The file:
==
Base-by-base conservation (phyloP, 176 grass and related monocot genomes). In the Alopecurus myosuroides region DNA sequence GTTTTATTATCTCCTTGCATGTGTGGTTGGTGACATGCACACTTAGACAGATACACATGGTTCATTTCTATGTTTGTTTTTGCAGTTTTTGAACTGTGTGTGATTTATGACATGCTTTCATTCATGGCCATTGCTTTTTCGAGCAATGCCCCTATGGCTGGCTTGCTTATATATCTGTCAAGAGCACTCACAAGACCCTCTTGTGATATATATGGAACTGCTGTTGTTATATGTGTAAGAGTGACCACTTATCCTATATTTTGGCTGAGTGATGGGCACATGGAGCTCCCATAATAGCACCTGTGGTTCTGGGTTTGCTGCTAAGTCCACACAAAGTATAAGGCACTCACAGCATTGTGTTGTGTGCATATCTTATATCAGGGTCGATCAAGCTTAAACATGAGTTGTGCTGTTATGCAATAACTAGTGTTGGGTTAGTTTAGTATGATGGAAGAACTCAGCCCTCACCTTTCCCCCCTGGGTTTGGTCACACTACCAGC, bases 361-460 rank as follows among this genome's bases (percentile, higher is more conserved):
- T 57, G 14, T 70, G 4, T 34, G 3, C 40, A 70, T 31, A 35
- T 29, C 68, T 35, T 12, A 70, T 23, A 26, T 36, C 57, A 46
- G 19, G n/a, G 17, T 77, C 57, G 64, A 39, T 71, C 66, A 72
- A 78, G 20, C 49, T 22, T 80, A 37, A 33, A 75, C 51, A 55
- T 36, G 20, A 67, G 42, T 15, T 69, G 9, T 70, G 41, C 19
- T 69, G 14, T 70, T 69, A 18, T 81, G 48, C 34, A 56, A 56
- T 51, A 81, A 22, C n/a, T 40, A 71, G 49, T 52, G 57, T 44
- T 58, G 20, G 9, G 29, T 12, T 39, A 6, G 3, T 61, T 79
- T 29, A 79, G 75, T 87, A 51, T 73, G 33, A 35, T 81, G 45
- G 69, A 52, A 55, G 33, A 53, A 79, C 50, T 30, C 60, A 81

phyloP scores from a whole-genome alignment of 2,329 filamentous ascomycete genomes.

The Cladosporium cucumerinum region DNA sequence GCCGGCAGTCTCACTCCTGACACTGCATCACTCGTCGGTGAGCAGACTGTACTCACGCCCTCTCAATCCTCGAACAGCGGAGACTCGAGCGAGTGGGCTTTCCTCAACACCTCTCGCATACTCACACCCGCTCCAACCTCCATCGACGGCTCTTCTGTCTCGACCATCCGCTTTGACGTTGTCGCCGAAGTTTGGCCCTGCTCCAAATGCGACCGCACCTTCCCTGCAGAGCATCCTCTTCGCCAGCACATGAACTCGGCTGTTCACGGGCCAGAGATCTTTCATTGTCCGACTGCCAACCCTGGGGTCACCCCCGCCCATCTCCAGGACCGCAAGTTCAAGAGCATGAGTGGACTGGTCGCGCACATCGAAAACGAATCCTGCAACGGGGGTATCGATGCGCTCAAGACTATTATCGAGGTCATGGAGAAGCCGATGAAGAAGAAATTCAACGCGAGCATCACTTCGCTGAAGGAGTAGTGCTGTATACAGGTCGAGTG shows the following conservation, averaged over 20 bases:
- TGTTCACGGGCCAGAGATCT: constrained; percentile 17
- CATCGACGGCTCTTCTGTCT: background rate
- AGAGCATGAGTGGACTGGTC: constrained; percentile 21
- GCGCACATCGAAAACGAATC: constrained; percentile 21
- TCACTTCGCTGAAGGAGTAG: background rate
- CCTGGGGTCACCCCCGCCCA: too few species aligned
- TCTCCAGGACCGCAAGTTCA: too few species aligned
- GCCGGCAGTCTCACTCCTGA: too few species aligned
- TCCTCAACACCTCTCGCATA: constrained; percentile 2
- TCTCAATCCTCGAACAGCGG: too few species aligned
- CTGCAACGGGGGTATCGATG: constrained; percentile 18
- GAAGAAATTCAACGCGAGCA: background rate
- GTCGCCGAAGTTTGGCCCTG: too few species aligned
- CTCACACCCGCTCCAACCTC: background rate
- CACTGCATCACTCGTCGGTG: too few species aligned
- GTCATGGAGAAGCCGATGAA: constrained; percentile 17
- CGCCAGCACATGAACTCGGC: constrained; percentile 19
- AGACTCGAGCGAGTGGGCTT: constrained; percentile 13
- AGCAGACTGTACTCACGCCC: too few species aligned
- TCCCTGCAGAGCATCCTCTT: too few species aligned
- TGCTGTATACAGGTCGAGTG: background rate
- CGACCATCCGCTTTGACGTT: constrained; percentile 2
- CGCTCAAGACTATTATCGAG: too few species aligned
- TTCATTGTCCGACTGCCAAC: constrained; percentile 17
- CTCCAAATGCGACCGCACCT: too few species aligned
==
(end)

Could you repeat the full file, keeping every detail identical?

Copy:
Base-by-base conservation (phyloP, 176 grass and related monocot genomes). In the Alopecurus myosuroides region DNA sequence GTTTTATTATCTCCTTGCATGTGTGGTTGGTGACATGCACACTTAGACAGATACACATGGTTCATTTCTATGTTTGTTTTTGCAGTTTTTGAACTGTGTGTGATTTATGACATGCTTTCATTCATGGCCATTGCTTTTTCGAGCAATGCCCCTATGGCTGGCTTGCTTATATATCTGTCAAGAGCACTCACAAGACCCTCTTGTGATATATATGGAACTGCTGTTGTTATATGTGTAAGAGTGACCACTTATCCTATATTTTGGCTGAGTGATGGGCACATGGAGCTCCCATAATAGCACCTGTGGTTCTGGGTTTGCTGCTAAGTCCACACAAAGTATAAGGCACTCACAGCATTGTGTTGTGTGCATATCTTATATCAGGGTCGATCAAGCTTAAACATGAGTTGTGCTGTTATGCAATAACTAGTGTTGGGTTAGTTTAGTATGATGGAAGAACTCAGCCCTCACCTTTCCCCCCTGGGTTTGGTCACACTACCAGC, bases 361-460 rank as follows among this genome's bases (percentile, higher is more conserved):
- T 57, G 14, T 70, G 4, T 34, G 3, C 40, A 70, T 31, A 35
- T 29, C 68, T 35, T 12, A 70, T 23, A 26, T 36, C 57, A 46
- G 19, G n/a, G 17, T 77, C 57, G 64, A 39, T 71, C 66, A 72
- A 78, G 20, C 49, T 22, T 80, A 37, A 33, A 75, C 51, A 55
- T 36, G 20, A 67, G 42, T 15, T 69, G 9, T 70, G 41, C 19
- T 69, G 14, T 70, T 69, A 18, T 81, G 48, C 34, A 56, A 56
- T 51, A 81, A 22, C n/a, T 40, A 71, G 49, T 52, G 57, T 44
- T 58, G 20, G 9, G 29, T 12, T 39, A 6, G 3, T 61, T 79
- T 29, A 79, G 75, T 87, A 51, T 73, G 33, A 35, T 81, G 45
- G 69, A 52, A 55, G 33, A 53, A 79, C 50, T 30, C 60, A 81

phyloP scores from a whole-genome alignment of 2,329 filamentous ascomycete genomes.

The Cladosporium cucumerinum region DNA sequence GCCGGCAGTCTCACTCCTGACACTGCATCACTCGTCGGTGAGCAGACTGTACTCACGCCCTCTCAATCCTCGAACAGCGGAGACTCGAGCGAGTGGGCTTTCCTCAACACCTCTCGCATACTCACACCCGCTCCAACCTCCATCGACGGCTCTTCTGTCTCGACCATCCGCTTTGACGTTGTCGCCGAAGTTTGGCCCTGCTCCAAATGCGACCGCACCTTCCCTGCAGAGCATCCTCTTCGCCAGCACATGAACTCGGCTGTTCACGGGCCAGAGATCTTTCATTGTCCGACTGCCAACCCTGGGGTCACCCCCGCCCATCTCCAGGACCGCAAGTTCAAGAGCATGAGTGGACTGGTCGCGCACATCGAAAACGAATCCTGCAACGGGGGTATCGATGCGCTCAAGACTATTATCGAGGTCATGGAGAAGCCGATGAAGAAGAAATTCAACGCGAGCATCACTTCGCTGAAGGAGTAGTGCTGTATACAGGTCGAGTG shows the following conservation, averaged over 20 bases:
- TGTTCACGGGCCAGAGATCT: constrained; percentile 17
- CATCGACGGCTCTTCTGTCT: background rate
- AGAGCATGAGTGGACTGGTC: constrained; percentile 21
- GCGCACATCGAAAACGAATC: constrained; percentile 21
- TCACTTCGCTGAAGGAGTAG: background rate
- CCTGGGGTCACCCCCGCCCA: too few species aligned
- TCTCCAGGACCGCAAGTTCA: too few species aligned
- GCCGGCAGTCTCACTCCTGA: too few species aligned
- TCCTCAACACCTCTCGCATA: constrained; percentile 2
- TCTCAATCCTCGAACAGCGG: too few species aligned
- CTGCAACGGGGGTATCGATG: constrained; percentile 18
- GAAGAAATTCAACGCGAGCA: background rate
- GTCGCCGAAGTTTGGCCCTG: too few species aligned
- CTCACACCCGCTCCAACCTC: background rate
- CACTGCATCACTCGTCGGTG: too few species aligned
- GTCATGGAGAAGCCGATGAA: constrained; percentile 17
- CGCCAGCACATGAACTCGGC: constrained; percentile 19
- AGACTCGAGCGAGTGGGCTT: constrained; percentile 13
- AGCAGACTGTACTCACGCCC: too few species aligned
- TCCCTGCAGAGCATCCTCTT: too few species aligned
- TGCTGTATACAGGTCGAGTG: background rate
- CGACCATCCGCTTTGACGTT: constrained; percentile 2
- CGCTCAAGACTATTATCGAG: too few species aligned
- TTCATTGTCCGACTGCCAAC: constrained; percentile 17
- CTCCAAATGCGACCGCACCT: too few species aligned